"I think I sold one of those the other day," Bernice said. "It was shaped like a star."
"Good going," someone said.
"That's terrific, Bernice. Nobody else sell any of those. Got it?" Mitchell said.
Murmurs of understanding went up from the group.
"Second order of business. I got another complaint about one of our delivery trucks. The neon green is a little hard to miss. It seems we're replacing some kids Motocross style bicycle, because one of you idiots ran over it," Mitchell said, sounding tense.
"The kid wasn't on it, was he?" Mags asked.
"Thankfully no!" Mitchell barked.
"No harm, no foul," Bernice said.
"THAT IS NOT THE POINT!" Mitchell raged, and everyone jumped. "We have to remember that our customers have a choice, and they choose us. Running over their kid's bikes is not the way we want to thank them."
"Maybe we should start carrying bikes. Perhaps we're missing an opportunity," Wilton Scott piped in.
"People, please! You cannot be as idiotic as you all sound. There has to be someone in this room with an ounce of sense." Mitchell stood still. No one moved. "No one? No one with an ounce of sense? No one smart enough to kidnap my sister??"
The room fell quiet.
"I beg your pardon, sir?" Wilton Scott said.
"I've been watching soaps with my mother. She enjoys the company. I wanted to get your attention," Slick Mitchell lied.
He looked rattled, and no one was convinced.
"You all right, sir?" Reeve Stockwell asked.
"I'll deal with you later," Mitchell said.
Stockwell fell silent, and wished he'd brought the Snickers bar.
"All right. On to the hard stuff. Something is going on in my store. Something I believe is illegal in nature. Someone in this room might be guilty, although I suspect most of you are innocent, but you might know something you don't realize you know. Has anyone heard of Mickey Burger?" Mitchell asked.
Alejandro nearly flew from his seat, and Mitchell felt a glimmer of hope. Alejandro raised his hand with all the enthusiasm of a third grader who suddenly remembered who invented the cotton gin.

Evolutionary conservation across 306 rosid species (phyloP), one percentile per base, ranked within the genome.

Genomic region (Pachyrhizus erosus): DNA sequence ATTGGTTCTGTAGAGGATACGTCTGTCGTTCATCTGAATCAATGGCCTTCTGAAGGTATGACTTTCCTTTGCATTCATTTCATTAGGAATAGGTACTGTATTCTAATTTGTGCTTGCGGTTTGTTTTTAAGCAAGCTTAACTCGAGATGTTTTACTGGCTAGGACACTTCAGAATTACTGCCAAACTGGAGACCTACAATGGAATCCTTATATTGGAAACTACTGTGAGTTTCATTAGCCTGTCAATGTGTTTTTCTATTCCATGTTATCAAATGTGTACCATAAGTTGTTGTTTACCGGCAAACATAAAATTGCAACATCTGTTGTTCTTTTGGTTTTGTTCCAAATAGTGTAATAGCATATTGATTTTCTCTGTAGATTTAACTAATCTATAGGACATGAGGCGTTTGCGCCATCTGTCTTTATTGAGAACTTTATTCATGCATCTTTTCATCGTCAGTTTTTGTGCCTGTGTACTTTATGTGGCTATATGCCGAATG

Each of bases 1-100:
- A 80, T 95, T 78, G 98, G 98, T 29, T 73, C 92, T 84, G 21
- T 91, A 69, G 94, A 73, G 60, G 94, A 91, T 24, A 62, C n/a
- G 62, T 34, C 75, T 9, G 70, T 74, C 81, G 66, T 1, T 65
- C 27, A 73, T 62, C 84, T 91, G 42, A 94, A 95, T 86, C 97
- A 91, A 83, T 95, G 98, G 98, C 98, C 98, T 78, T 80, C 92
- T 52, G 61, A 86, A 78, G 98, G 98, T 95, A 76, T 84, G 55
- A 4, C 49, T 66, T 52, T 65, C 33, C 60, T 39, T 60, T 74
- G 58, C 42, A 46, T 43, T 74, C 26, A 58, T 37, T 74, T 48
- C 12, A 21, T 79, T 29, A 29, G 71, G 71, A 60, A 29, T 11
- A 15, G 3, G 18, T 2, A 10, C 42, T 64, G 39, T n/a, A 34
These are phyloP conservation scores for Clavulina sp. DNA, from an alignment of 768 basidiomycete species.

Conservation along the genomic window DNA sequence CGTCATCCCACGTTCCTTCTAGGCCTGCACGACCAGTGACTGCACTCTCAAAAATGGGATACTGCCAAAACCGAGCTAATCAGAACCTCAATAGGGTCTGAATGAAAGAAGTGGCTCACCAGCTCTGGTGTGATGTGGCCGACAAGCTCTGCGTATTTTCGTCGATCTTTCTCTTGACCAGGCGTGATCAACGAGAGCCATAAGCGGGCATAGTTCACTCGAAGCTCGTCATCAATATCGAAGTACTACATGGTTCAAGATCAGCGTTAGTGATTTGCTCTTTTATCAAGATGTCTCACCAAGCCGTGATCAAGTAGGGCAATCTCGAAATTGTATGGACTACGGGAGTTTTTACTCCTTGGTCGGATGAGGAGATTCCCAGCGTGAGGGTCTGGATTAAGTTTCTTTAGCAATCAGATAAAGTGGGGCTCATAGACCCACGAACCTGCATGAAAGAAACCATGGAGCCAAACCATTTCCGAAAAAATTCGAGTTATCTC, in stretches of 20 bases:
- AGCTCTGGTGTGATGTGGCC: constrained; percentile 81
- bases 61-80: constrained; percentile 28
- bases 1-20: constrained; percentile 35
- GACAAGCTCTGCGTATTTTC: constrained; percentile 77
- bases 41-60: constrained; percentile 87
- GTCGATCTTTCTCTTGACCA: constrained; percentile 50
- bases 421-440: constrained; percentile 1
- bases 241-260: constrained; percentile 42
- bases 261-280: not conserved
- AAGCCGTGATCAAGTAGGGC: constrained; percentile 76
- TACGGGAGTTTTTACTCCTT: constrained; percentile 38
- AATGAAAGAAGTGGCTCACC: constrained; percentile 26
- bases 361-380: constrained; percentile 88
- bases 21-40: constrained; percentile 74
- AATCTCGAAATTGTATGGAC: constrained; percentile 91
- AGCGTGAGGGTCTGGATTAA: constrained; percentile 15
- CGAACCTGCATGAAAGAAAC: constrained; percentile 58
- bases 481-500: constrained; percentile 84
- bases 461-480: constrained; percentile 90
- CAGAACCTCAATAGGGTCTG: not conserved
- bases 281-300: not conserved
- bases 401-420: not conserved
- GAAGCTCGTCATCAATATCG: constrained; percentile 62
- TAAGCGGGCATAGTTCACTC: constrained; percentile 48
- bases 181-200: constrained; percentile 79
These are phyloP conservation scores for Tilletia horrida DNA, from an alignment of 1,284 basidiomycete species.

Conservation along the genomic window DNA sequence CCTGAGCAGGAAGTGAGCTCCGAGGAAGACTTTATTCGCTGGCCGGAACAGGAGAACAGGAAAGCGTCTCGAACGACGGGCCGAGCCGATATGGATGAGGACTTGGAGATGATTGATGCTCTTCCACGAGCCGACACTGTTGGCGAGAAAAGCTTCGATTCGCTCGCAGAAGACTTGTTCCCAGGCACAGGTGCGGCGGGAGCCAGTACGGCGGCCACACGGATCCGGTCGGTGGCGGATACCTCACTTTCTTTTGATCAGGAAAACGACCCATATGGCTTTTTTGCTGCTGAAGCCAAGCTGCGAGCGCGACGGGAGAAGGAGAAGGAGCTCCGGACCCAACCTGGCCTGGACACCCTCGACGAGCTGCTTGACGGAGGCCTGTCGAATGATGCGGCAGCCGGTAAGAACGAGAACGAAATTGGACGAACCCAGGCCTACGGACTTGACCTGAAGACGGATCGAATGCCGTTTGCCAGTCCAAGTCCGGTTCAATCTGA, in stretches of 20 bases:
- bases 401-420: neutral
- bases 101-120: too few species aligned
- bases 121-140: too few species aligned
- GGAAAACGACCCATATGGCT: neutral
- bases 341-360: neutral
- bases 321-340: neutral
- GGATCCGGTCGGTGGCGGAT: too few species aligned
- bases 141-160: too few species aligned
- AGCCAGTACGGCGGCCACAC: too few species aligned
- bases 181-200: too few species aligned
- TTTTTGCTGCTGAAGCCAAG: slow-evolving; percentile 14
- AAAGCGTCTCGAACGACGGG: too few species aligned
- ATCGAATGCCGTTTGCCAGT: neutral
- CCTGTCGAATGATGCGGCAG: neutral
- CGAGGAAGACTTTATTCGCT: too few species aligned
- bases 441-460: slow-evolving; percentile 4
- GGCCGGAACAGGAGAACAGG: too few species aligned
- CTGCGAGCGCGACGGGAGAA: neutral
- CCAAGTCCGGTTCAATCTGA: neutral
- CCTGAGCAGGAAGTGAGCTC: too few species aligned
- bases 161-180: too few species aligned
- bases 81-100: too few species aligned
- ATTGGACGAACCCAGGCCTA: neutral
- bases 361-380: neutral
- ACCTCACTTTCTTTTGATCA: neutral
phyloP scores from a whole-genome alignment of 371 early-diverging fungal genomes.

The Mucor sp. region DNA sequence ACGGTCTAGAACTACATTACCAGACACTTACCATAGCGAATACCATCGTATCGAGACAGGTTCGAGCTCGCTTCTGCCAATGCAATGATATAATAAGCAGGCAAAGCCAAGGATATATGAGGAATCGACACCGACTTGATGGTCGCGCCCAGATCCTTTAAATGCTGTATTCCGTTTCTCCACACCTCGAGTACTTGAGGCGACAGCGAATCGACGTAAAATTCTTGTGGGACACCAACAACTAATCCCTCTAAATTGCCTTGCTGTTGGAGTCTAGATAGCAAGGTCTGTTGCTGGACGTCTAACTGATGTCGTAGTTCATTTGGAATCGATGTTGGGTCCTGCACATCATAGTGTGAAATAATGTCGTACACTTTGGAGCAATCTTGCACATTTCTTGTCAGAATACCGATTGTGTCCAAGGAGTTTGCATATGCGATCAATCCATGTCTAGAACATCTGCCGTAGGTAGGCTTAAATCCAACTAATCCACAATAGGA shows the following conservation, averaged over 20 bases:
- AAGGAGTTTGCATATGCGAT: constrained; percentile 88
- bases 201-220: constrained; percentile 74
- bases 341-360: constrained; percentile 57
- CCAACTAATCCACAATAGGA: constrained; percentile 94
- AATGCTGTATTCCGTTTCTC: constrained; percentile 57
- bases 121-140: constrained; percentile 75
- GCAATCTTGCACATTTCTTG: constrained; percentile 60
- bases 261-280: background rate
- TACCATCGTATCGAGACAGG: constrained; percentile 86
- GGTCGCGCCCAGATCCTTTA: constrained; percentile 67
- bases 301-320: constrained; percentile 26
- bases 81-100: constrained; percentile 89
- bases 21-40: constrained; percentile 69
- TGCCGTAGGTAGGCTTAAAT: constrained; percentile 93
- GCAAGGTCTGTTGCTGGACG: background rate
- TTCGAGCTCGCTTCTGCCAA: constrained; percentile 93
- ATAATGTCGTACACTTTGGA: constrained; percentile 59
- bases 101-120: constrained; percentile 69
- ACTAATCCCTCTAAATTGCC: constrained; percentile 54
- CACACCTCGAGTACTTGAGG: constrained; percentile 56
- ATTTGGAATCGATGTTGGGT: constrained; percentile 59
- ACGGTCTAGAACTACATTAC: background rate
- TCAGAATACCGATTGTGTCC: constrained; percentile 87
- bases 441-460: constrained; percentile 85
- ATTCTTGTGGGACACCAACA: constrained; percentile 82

"Yes, Alejandro?" Mitchell said.
"I know Mickey Burger. It's this place out in the Midwest, in Iowa I think. Has these huge burgers with this secret jalapeno sauce that'll give you the squirts, but man that stuff is good. My dad and I were hoping they'd make it a franchise. Did you buy a Mickey Burger, sir?"
"No," Mitchell said, sounding defeated. "Mickey Burger is a person, a person with something to do with what's happening here. Anyone else know this person?"
No one spoke.
"I am going to make all of you an offer. I want you all to become my eyes and ears. It may even be one of our customers who is involved in this, or it may be someone in this room, one of the people who have today off, or one of the four people I suspect are managing our store at present. I will pay one year's salary to anyone who helps me solve this mystery," Slick Mitchell said, and an audible gasp went up from the crowd.
"Whose salary, sir?" Wilton Scott asked.
"Pardon?" Mitchell said.
"Whose salary? Mine or yours?" Wilton inquired.
"Yours, Wilton," Mitchell said.
"What if I make more?" Bernice asked.
"What?" Mitchell said, sounding pissed.
"What if I make more than Wilton? Do I get mine or his?"
Mitchell stared at Bernice, and the young girl shivered. "I WILL PAY ANY ASSOCIATE WHO HELPS ME SOLVE THIS MYSTERY THE EQUIVALENT OF HIS OR HER ANNUAL SALARY." Mitchell yelled.
The room was eerily silent.
Everyone was deep in thought.
Wilton Scott's eyes glazed over. He wanted to take a trip into space. A year's salary would be a good start to saving for such an adventure.
Miles Longworth was grateful that for once, he'd attended a meeting. He needed the money. He had to solve the mystery. Maybe if he brought home a year's salary, his wife would forgive him for ruining everything, as she'd told him at dawn, that he had.
Kitty Richardson smiled. A year's salary would be enough to buy a small cabin in the mountains, and a bunch of goats, and a home health care aide to deal with the wackos back at home.
Aleandro fidgeted. Everyone knew what he was thinking. He'd buy a Mickey Burger, and a year's worth of Pepto.
Reeve Stockwell felt confident. Regardless of his arrest record and his choice of boxers, he was a bona fide FBI agent.
He'd get that money!